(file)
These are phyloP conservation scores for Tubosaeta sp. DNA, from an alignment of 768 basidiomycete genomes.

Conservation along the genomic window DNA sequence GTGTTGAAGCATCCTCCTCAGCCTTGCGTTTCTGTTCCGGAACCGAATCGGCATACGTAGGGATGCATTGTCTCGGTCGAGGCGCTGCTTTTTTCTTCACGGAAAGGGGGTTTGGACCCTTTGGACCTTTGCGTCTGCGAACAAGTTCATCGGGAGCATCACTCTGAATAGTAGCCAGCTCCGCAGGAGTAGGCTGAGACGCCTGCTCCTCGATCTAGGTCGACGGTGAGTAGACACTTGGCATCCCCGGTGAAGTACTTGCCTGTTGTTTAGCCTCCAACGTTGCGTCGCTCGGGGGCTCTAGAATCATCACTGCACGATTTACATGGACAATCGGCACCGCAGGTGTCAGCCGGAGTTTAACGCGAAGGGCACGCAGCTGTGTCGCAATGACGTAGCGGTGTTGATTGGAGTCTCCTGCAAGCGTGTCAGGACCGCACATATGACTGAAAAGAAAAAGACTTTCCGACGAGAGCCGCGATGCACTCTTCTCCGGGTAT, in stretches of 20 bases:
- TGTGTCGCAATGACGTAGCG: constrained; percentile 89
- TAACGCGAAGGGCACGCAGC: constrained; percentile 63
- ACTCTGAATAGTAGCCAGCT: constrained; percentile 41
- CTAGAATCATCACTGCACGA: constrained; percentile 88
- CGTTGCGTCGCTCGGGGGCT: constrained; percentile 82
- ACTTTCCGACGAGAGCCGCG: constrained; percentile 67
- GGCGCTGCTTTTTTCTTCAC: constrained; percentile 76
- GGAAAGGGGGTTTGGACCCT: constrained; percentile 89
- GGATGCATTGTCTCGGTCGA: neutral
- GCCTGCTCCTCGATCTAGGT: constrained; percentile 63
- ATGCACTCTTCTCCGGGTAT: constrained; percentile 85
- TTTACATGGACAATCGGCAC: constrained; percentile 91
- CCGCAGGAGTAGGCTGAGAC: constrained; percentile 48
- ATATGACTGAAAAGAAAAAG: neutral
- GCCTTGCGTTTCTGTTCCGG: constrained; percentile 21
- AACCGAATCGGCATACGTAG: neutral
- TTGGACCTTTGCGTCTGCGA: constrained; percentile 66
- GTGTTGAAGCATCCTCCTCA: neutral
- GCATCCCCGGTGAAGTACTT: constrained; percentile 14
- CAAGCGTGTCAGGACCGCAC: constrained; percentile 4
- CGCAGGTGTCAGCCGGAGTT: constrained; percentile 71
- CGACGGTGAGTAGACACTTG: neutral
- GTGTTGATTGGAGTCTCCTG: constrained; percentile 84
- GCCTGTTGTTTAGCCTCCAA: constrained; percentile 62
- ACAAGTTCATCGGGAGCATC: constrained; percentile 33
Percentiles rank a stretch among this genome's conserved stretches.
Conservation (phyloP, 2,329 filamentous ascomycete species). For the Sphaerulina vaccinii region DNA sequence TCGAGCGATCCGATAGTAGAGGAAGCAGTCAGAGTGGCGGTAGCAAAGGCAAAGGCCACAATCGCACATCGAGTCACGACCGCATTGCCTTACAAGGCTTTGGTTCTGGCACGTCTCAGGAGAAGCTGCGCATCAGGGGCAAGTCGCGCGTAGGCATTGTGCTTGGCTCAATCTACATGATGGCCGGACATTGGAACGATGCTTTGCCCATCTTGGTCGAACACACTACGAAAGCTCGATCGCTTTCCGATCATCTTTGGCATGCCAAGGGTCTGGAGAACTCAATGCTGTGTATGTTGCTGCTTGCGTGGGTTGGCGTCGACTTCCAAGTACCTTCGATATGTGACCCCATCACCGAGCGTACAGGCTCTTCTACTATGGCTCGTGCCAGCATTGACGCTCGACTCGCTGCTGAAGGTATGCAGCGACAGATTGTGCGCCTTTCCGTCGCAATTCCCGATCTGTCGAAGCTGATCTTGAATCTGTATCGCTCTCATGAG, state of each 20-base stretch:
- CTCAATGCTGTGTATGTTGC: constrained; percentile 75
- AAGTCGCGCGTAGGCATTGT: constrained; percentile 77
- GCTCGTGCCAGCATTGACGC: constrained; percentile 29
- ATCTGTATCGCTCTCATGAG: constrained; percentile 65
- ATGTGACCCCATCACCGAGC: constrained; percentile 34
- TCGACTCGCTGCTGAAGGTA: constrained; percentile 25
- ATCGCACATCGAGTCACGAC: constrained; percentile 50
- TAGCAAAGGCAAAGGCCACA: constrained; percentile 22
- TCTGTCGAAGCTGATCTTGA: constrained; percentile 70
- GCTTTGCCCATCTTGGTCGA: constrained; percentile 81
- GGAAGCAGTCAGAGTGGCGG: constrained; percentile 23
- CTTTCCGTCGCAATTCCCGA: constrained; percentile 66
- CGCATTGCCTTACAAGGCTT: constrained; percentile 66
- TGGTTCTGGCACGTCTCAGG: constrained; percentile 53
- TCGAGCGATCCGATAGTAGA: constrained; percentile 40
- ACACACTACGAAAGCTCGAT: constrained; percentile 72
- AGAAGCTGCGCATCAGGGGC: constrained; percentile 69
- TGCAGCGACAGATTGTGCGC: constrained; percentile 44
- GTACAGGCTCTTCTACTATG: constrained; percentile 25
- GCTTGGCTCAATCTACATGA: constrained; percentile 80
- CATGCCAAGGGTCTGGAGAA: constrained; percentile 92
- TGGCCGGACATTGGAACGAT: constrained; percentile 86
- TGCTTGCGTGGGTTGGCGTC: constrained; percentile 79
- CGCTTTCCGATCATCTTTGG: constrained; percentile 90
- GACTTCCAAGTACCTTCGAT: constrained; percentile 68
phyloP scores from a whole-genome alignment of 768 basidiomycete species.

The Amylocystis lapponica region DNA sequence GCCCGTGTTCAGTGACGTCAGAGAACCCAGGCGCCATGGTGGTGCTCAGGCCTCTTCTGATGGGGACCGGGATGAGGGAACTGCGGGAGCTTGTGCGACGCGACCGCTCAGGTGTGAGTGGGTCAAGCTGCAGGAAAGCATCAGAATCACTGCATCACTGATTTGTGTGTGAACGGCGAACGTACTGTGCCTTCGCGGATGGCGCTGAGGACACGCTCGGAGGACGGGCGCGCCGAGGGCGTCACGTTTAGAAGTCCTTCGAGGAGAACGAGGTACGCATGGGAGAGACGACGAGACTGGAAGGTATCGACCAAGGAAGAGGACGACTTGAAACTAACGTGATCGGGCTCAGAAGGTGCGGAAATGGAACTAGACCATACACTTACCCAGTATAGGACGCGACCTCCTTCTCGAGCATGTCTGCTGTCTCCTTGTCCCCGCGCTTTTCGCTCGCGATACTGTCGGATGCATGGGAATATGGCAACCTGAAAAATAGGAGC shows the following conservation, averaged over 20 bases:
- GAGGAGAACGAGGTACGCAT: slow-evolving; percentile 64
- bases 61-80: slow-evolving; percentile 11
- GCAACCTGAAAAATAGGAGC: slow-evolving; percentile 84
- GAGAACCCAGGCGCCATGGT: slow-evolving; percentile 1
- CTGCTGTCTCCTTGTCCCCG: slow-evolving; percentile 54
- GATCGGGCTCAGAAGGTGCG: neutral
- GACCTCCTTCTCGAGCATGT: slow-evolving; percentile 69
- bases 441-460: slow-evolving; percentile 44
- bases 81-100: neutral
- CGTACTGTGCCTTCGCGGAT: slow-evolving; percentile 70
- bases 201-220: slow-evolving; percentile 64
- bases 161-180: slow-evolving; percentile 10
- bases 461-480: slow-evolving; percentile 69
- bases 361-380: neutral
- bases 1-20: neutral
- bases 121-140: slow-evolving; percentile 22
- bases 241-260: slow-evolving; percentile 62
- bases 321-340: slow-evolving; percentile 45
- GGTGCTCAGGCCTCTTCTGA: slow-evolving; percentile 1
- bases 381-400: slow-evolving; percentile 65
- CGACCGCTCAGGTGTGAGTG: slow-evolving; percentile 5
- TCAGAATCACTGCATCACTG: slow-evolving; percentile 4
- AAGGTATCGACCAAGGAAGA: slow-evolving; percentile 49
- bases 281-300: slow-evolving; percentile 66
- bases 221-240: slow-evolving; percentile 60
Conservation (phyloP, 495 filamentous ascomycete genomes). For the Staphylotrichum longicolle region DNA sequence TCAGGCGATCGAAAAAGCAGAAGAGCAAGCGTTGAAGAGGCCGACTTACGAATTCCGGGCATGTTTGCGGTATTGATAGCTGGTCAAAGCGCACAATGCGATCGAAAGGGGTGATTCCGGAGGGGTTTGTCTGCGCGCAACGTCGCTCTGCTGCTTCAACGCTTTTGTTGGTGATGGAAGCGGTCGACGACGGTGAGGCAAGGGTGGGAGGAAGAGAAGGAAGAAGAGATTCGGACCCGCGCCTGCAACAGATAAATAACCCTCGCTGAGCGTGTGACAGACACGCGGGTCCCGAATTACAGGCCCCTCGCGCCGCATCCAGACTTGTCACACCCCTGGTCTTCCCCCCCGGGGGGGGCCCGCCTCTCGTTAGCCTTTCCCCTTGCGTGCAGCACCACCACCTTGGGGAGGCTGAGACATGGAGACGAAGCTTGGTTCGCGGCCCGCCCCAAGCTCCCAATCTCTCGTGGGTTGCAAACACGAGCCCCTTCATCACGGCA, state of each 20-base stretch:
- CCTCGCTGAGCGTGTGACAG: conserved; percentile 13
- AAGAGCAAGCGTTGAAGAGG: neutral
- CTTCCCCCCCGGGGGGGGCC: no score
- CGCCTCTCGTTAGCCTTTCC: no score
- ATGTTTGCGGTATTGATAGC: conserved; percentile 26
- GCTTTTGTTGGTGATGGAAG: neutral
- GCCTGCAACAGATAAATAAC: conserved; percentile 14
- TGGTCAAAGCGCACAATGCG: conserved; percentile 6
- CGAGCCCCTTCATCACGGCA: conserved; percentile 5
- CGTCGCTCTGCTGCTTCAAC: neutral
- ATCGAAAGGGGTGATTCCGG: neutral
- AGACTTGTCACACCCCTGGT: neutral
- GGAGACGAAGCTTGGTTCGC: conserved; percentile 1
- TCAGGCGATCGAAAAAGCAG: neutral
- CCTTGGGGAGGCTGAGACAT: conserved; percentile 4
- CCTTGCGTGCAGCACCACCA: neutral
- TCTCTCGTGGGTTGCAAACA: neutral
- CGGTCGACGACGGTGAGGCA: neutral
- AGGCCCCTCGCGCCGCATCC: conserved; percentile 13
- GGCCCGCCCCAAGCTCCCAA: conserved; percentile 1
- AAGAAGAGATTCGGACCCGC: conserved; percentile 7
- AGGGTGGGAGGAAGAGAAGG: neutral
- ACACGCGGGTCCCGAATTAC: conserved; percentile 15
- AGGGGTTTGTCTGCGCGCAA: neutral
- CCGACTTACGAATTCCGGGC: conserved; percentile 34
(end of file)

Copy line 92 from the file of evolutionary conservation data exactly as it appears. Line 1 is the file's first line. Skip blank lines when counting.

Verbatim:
- CGTCGCTCTGCTGCTTCAAC: neutral